Developers say transmission can be part of Trump’s infrastructure plan

Source: By Stephanie Tsao, SNL • Posted: Thursday, November 17, 2016

U.S. transmission developers need to show that electric transmission can be part of Donald Trump’s growth and infrastructure plan in order to engage the new administration, developers said Nov. 15.

One important thing to show is that transmission is infrastructure, Robert McKee, American Transmission Co. LLC director of regulatory relations and policy, said during the keynote address of the TransForum East conference held in Washington, D.C.

Trump’s plan for his first 100 days in office calls for allowing major energy infrastructure projects such as the Keystone XL oil pipeline to move forward but does not specifically mention electricity infrastructure. Furthermore, Trump plans to introduce the American Energy and Infrastructure Act, which aims to leverage public and private partnerships and tax incentives to invest about $1 trillion in infrastructure over 10 years.

It is not clear whether there is a vision of electricity infrastructure embedded in Trump’s infrastructure plan, which can include railroads and other types of infrastructure, said Clarke Bruno, a principal at Anbaric Transmission, a Boston-based electric transmission developer.

Transmission developers are also monitoring potential leadership changes at FERC under Trump’s administration.

McKee said that he sees four possible vacancies at FERC. Two open seats come from former commissioner Philip Moeller, who left the agency in October 2015, and Tony Clark who left the agency after its open monthly meeting on Sept. 22. Another potential vacancy comes from Commissioner Colette Honorable, who was appointed by President Barack Obama in 2014 and whose term expires on June 30, 2017.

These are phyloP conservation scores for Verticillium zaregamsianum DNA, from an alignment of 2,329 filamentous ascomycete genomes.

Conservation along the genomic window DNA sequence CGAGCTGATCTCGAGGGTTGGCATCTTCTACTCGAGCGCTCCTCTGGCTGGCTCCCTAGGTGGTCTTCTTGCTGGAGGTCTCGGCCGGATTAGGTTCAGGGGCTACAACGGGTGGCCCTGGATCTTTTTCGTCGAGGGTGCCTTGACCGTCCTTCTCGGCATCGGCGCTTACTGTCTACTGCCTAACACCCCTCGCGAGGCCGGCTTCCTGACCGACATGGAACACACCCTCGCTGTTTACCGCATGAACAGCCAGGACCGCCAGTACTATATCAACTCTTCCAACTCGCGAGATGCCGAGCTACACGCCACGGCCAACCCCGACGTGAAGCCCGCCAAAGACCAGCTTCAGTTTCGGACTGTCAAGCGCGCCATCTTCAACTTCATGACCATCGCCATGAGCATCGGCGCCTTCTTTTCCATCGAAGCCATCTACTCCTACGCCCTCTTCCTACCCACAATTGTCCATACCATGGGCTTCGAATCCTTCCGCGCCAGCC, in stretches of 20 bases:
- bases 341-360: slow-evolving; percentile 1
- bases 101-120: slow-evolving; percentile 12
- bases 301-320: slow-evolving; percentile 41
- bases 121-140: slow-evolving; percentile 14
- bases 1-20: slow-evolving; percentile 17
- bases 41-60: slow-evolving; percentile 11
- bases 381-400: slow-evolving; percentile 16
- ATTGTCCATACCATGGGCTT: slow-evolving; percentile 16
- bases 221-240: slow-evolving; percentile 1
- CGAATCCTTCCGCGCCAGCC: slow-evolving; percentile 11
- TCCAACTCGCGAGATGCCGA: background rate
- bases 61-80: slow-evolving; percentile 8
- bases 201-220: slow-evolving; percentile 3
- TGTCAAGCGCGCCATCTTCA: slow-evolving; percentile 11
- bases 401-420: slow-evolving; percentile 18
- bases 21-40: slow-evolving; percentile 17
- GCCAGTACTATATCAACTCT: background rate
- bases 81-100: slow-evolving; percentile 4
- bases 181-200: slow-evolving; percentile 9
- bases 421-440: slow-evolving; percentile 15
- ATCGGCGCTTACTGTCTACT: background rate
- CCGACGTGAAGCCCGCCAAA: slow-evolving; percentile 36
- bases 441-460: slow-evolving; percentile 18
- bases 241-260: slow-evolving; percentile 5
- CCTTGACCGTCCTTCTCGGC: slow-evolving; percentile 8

The final potential vacancy is the chair of FERC, a position held by Norman Bay, an Obama appointee whose term ends on June 30, 2018. Traditionally, the existing chair resigns while the new administration appoints a new leader that aligns with the new administration’s political party.

Steven Ross, a former attorney at FERC and now partner at Steptoe & Johnson LLP, said he expects to see a new chair appointed by the middle of next year, though he said his remarks represent his own statements and not those of his firm.

New leadership at FERC could also have implications on Order 1000, FERC’s decision from 2012 that reformed the agency’s transmission planning process.

“Time will tell in terms of the prognosis for Order 1000 — its path under a new administration could take many directions from new FERC decisions that simply reshape implementation from where it’s been to date, to experiencing larger actions that could change its trajectory altogether,” David DesLauriers, a director at engineering, procurement and construction firm Black & Veatch Management Consulting LLC, said on the side of the conference.

Trump’s election also prompted a discussion of potential impacts on cyber security.

Trump plans to protect vital U.S. infrastructure from cyberattacks as part of the Restoring Community Safety Act, which he plans to introduce after assuming the presidency on Jan. 20, 2017.

“Will we see any change in the federal government with respect to how it works with businesses on cyber?,” Jim Fama, an energy consultant hired by the Edison Electric Institute, said. Assuming Trump appoints a new chair of FERC, will he put in a chair that backs policies supportive of getting more transmission, Fama added.